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Wensleydale near Hawes

Wensleydale is beautiful dale in Yorkshire, formed as the valley of the River Ure, which runs from the high Pennines down to the heart of the county. Much of the dale is in the Yorkshire Dales National Park.

The river of Wensleydale is the Ure, and it is one of only a few valleys in the Dales not named after its principal river, but after a village in the middle of the dale; Wensley. Nevertheless, an older name, "Yoredale", can still be seen on some maps and as the Yoredale Series of geological strata, and in the name of the ruins of Jervaulx Abbey. The name of Wensley is the Old English ‘’Wodnes leag’’; ‘Woden’s meadow.’[1]

The dale is famous for Wensleydale cheese, the main commercial production of which takes place at Hawes at the top end of the dale.


Wensleydale was the home of one of Yorkshire's most famous clans, the Metcalfes, after they emigrated from Dentdale. The Metcalfe Society hold records dating back to Metcalfes living in the area during the 14th century. They were one of the most prominent families in Yorkshire for over five centuries. Sir James Metcalfe (1389–1472), who was born and lived in Wensleydale, was a captain in the army which fought with King Henry V in the Battle of Agincourt in 1415. Metcalfe is still one of the most common surnames in Yorkshire.

Bolton Castle in the village of Castle Bolton is a notable local historic site. Mary, Queen of Scots, was imprisoned here. The story goes that she escaped and made her way towards Leyburn only to lose her shawl on the way, hence the name ('The Shawl') of the cliff edge that runs westward out of Leyburn and is a well-known spot for easy walks with excellent views.


Wensleydale stretches some 25 mile from west to east. It lies between Wharfedale to the south, and the quieter Swaledale to the north, and to which it is linked over the Buttertubs Pass. Several lesser-known dales are branches of Wensleydale: on the north side Cotterdale, Fossdale and Apedale and on the south side, from west to east, Widdale, Sleddale, Raydale, Bishopdale, Waldendale and Coverdale.

Below Wensleydale, the River Ure flows east and south, becomes navigable, changes its name to the River Ouse, passes through York, to join the Humber estuary. On the way it collects the waters of the River Swale, River Nidd, River Wharfe, River Aire, River Derwent and River Trent.

Wensleydale's principal villages are Hawes and Leyburn. Aysgarth, Bainbridge, and Middleham are well-known villages. What is reckoned the shortest river in Britain, the River Bain, links Semerwater to the River Ure, at Bainbridge, where may be found the remains of an ancient Roman fort (part of the Roman road is walkable, up Wether Fell).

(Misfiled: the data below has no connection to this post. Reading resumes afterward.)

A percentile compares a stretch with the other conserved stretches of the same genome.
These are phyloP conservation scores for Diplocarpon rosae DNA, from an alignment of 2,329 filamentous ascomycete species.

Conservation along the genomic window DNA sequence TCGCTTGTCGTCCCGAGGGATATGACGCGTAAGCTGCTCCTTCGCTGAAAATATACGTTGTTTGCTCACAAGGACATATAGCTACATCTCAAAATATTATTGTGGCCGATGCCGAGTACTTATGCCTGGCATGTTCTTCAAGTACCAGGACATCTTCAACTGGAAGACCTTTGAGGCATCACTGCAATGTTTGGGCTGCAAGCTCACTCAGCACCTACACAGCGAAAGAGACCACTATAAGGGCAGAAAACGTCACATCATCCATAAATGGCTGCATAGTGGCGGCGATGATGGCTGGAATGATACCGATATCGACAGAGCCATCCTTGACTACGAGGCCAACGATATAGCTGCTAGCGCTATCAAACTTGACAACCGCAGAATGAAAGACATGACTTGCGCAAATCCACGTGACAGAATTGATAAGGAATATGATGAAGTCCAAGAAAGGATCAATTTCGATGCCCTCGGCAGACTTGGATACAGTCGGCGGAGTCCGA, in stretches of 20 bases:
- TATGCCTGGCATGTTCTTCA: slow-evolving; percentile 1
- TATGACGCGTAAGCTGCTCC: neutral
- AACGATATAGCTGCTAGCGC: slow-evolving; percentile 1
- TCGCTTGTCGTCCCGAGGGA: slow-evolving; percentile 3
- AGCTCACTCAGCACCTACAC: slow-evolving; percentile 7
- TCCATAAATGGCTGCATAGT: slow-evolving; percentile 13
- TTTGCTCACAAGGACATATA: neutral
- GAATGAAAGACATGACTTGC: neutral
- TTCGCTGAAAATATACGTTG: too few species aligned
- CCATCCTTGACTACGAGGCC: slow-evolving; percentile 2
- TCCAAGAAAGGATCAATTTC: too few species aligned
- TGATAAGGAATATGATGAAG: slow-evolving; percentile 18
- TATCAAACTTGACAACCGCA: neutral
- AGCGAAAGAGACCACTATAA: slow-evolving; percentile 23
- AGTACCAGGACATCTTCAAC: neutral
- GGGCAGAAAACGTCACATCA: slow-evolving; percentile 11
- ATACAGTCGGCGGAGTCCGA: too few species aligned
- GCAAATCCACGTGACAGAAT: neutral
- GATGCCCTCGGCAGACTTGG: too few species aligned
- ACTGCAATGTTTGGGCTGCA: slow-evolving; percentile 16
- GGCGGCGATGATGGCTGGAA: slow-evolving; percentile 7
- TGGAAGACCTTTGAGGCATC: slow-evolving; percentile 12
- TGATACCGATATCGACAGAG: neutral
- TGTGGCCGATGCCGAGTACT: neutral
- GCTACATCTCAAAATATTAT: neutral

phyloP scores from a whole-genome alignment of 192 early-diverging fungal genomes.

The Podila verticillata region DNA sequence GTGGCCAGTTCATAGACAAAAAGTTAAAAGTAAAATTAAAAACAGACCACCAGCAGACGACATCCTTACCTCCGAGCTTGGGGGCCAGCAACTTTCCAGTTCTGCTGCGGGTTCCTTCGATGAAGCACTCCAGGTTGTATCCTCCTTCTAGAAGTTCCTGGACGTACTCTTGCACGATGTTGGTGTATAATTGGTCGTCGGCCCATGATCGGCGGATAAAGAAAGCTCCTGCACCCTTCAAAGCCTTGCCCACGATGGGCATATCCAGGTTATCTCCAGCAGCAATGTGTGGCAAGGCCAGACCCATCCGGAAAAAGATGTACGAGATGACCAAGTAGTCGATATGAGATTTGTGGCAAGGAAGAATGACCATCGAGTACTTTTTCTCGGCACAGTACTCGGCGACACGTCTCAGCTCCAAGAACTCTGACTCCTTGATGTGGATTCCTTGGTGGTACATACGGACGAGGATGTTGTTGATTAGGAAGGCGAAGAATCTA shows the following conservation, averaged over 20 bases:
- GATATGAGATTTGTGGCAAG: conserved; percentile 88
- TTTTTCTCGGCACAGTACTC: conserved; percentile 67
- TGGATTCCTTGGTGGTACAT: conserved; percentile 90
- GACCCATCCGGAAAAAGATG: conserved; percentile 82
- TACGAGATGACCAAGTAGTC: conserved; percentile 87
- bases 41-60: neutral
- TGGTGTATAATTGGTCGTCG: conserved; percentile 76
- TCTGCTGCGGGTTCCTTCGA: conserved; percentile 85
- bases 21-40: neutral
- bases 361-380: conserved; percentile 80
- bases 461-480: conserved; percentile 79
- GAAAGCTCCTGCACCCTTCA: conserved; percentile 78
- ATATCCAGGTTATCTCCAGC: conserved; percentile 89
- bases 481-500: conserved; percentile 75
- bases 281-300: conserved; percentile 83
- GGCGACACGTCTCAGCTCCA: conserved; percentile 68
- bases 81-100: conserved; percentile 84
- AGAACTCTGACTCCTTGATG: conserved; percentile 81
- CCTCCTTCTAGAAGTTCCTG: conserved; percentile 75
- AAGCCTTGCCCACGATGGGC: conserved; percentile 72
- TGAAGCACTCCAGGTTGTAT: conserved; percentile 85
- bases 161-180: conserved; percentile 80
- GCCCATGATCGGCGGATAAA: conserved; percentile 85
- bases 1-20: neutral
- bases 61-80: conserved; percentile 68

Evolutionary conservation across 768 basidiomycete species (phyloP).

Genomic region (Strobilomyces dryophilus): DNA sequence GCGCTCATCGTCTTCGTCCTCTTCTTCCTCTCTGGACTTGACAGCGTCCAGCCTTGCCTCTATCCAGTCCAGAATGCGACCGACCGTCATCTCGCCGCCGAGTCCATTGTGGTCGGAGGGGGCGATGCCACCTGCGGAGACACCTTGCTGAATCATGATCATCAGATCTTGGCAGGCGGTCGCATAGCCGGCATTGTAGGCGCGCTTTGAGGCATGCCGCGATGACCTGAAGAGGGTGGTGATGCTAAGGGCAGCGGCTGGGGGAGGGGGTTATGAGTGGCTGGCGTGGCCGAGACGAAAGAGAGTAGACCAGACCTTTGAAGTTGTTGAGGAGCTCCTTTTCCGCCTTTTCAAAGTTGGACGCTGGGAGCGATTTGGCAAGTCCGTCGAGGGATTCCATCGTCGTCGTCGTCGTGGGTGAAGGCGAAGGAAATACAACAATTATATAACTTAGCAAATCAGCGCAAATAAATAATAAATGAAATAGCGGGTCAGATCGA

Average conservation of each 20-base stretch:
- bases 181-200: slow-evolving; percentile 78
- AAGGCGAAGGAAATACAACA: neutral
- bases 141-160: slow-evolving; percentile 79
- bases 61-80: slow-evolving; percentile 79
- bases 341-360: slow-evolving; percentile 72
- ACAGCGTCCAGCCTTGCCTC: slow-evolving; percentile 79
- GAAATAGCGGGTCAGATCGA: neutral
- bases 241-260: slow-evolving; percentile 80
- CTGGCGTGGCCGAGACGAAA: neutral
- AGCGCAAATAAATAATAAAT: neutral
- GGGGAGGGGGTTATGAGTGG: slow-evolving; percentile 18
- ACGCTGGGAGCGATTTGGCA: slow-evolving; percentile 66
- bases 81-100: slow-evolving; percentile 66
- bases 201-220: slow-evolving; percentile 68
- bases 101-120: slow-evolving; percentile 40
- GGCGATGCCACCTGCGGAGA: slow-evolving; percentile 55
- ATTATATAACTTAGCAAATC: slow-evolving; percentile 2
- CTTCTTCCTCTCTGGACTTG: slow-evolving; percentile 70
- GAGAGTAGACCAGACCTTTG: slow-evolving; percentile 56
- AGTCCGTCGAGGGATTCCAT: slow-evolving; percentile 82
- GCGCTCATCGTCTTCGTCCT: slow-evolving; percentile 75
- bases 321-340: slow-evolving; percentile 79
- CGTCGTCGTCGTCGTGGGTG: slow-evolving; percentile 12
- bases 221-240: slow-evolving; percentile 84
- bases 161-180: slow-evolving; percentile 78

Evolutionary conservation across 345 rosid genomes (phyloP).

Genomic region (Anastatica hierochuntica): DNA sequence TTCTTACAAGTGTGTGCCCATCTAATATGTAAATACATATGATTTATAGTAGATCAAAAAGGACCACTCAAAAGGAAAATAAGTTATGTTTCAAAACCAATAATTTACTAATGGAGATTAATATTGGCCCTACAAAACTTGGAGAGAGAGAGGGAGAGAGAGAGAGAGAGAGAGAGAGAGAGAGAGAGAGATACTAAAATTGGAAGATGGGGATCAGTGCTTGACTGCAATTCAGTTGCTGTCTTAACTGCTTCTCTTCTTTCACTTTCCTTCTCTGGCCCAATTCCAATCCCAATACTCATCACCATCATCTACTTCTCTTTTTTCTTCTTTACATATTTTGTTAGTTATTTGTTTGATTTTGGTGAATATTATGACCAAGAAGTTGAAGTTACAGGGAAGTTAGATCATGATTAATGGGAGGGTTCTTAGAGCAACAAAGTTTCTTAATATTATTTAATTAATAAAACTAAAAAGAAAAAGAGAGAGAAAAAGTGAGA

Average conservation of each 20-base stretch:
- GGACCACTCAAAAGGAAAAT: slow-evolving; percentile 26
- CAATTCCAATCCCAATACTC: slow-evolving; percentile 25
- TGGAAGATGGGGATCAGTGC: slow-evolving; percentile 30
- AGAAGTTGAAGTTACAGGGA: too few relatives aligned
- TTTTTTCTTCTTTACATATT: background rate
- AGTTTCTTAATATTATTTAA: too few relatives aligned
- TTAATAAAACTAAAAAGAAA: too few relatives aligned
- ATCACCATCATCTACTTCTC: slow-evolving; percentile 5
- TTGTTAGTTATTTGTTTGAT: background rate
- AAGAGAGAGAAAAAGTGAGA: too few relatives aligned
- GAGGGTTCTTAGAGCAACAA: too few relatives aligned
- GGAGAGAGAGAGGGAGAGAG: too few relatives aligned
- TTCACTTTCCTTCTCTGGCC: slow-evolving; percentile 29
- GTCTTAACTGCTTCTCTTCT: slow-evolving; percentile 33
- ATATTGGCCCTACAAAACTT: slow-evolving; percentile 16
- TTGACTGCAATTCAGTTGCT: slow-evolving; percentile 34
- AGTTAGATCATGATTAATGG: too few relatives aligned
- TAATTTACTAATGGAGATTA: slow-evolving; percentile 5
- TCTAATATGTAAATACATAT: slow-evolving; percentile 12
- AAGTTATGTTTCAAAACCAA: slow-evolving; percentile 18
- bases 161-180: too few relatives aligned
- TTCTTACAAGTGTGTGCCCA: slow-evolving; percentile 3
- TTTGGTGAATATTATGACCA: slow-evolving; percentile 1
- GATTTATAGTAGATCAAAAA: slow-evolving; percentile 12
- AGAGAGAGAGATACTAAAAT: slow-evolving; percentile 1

Hardraw Force, the highest unbroken waterfall in England, is located at Hardraw, near Hawes. Aysgarth Falls (High, Middle, Low) are famous for their beauty (rather than their height), attracting far-off visitors; they were also featured in the film Robin Hood: Prince of Thieves. Other notable waterfalls are at West Burton, and Whitfield Gill Force, near Askrigg.


Wensleydale is a very popular destination in its own right, enhanced by its central location between two other well-known tourist dales: Wharfedale and the quieter Swaledale.

Wensleydale is a common destination for visitors who like walking on mountains, moorland, dale-sides, and valley bottoms. Hawes and Leyburn are popular because of their age, location and facilities (pubs, shops, teashops, and hotels). Hawes is the home of a rope-maker’s (Outhwaites), where visitors can see the manufacturing process.

The Wensleydale Railway operates in Wensleydale. It currently runs between Leeming Bar, the A1 and Redmire, near Castle Bolton. The railway's long-term plan is eventually to run the whole length of the valley and connect again with the National Rail network at both ends: at Garsdale on the Settle-Carlisle Railway in the west and Northallerton on the East Coast Main Line in the east.

Some visitors come to Wensleydale due to its connection with Richard III, who was brought up in Middleham Castle, of which sufficient ruins remain to be well worth a visit. Middleham itself is a pleasant village with pubs and horse-racing connections (several stables). In the market place stands a stone carving, believed to be a boar's head, signifying where the animal market was during the 15th century as well as representing Richard's personal standard, the white boar.

Each August, visitors and local people gather at the edge of Leyburn for the Wensleydale Agricultural Show, which takes place in August - the 2013 event takes place on Saturday 24 August.[2]


  1. Simpson, David. "Wensleydale". Yorkshire, England. http://www.yorkshire-england.co.uk/Wensleydale.html. Retrieved 3 November 2012. 
  2. Show, Wensleydale. "The Wensleydale Show". http://wensleydaleshow.org.uk/. Retrieved 17 May 2013. 

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